Introduction
At heart, a geometry consists of a set S of objects, called the points of the geometry.
The figures are subsets of S. Usually, a particular collection of subsets are selected as
the lines of the geometry.
The geometry is defined by a set of axioms. Different geometries have different axioms.
Note that this is quite different from group theory where we have four fixed axioms.
A group is any system which obeys these axioms.
Euclid
claimed to derive all of euclidean geometry from just
five axioms.
In fact, he made many other assumptions in the course of his proofs.
In 1899, Hilbert
gave a complete description of euclidean geometry using
21 axioms.
Five of Hilbert's axioms are for 3dimensional geometry, so
plane geometry needs 16.
The most important new axioms involved
Betweenness
Euclid regarded it as intuitive that, if three distinct points lie on a line, then
exactly one lies between the other two. Hilbert made this an axiom, thus
defining the concept of betweenness. Some other axioms are needed to
complete the characterization.
Congruence
Euclid did not actually define congruence. He often considered the conditions sufficient
to ensure that two figures had identical geometrical properties. The first example is the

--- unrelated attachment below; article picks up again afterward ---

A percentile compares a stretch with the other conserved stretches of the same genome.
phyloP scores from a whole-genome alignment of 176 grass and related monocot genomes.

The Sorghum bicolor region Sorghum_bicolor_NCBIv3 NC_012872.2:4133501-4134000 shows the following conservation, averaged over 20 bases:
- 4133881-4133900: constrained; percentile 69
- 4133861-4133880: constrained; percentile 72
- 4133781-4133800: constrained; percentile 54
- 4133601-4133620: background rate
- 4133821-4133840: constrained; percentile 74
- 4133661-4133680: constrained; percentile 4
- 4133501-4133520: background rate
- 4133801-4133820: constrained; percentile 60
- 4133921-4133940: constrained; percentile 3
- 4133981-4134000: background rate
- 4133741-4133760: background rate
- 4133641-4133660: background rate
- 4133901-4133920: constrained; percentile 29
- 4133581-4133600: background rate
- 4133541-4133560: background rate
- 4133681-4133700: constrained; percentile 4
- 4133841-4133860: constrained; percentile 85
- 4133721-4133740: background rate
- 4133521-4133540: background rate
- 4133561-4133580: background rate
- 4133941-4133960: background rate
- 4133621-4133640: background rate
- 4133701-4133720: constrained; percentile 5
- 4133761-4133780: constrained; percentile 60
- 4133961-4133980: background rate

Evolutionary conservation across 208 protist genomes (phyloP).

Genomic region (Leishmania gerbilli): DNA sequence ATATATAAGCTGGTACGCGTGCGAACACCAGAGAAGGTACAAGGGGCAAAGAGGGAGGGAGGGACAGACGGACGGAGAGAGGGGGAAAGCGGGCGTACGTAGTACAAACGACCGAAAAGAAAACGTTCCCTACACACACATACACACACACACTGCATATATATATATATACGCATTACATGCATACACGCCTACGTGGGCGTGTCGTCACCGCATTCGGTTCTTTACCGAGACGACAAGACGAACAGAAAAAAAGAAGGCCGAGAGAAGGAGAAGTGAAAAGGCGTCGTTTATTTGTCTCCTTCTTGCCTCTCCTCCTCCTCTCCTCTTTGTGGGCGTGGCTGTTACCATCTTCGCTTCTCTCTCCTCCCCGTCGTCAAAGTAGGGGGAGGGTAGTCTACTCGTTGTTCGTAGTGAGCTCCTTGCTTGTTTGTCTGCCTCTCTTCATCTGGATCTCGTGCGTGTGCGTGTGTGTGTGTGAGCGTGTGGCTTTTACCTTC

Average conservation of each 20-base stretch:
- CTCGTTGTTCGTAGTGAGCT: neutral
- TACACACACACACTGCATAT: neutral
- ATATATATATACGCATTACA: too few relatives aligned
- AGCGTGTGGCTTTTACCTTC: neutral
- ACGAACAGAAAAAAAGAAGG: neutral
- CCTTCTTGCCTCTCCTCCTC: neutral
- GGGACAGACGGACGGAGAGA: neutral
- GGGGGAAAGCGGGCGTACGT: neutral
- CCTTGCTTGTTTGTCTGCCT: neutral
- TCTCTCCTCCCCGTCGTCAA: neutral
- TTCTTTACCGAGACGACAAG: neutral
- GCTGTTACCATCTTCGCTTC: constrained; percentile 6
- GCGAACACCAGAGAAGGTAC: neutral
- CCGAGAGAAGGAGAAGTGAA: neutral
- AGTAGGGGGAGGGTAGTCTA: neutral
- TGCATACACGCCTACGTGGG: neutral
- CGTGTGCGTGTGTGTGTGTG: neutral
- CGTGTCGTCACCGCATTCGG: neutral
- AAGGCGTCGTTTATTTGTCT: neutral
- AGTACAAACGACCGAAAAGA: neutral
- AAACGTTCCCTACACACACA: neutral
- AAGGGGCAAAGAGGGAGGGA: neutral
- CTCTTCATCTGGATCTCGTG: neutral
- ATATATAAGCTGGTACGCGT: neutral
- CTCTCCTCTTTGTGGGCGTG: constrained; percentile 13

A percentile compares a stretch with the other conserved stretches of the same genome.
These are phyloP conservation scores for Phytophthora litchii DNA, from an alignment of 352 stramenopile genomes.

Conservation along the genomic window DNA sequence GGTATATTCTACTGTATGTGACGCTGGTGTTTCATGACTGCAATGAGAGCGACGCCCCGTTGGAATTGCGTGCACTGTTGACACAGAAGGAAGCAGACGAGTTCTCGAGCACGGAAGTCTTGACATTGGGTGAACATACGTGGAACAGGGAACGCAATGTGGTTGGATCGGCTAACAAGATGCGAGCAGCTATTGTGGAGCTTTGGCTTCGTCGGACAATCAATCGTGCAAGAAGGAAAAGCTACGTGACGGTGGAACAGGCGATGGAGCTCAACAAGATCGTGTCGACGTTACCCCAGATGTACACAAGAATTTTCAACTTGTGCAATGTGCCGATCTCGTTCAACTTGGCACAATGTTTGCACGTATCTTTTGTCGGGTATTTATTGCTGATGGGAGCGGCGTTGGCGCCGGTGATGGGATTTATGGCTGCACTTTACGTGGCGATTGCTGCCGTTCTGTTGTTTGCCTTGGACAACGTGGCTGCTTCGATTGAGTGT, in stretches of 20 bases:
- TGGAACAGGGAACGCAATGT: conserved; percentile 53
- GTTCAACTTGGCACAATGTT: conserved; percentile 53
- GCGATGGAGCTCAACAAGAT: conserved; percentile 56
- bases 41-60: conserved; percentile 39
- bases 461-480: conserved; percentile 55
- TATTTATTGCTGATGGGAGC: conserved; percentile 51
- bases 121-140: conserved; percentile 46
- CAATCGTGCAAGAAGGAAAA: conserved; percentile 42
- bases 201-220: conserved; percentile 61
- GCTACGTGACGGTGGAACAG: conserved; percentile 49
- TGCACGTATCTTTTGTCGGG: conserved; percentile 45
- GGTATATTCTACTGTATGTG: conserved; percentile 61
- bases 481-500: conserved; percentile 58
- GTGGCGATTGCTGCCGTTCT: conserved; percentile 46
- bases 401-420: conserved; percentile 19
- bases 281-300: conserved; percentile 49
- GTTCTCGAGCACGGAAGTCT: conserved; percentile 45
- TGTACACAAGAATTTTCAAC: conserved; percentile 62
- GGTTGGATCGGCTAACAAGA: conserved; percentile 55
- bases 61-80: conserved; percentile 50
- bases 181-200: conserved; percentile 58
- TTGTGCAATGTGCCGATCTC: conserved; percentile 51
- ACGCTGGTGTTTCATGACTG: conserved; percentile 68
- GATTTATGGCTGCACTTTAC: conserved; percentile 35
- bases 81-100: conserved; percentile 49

SAS condition for triangles (Proposition 1.4)
This was one of the few proofs where he used The Principle of Superposition.
Again this is undefined, and there are no axioms to govern its use. Various formulations
have been suggested based on the words "applied to". For our purposes, we take it as
Two figures are congruent if and only if there is a rigid transformation mapping one to the other.
By congruence, we mean having identical geometrical properties.
By a rigid transformation, we mean a map which preserves geometrical properties.
Of course, the "if" part is an obvious consequence of our definitions.
The "only if" is vital  it allows us to move, say,
a line segment to lie on top of any congruent segment (i.e. one of equal length).
Hilbert's resolution was to introduce axioms to define congruence.
Instead of moving figures, he postulated the ability to construct an exact copy of a
figure at any place on the plane, rotated through any angle, and oriented either way.
The SAS condition is one of the axioms.
In his Erlangen lecture in 1872,
Klein adopted a much more radical approach.
Inspired by the Principle of Superposition, he began with the notion of transformations.
From this he defined congruence and the notion of a geometrical property and then
derived the theorems of geometry without the need for axioms!
This is known as the klein view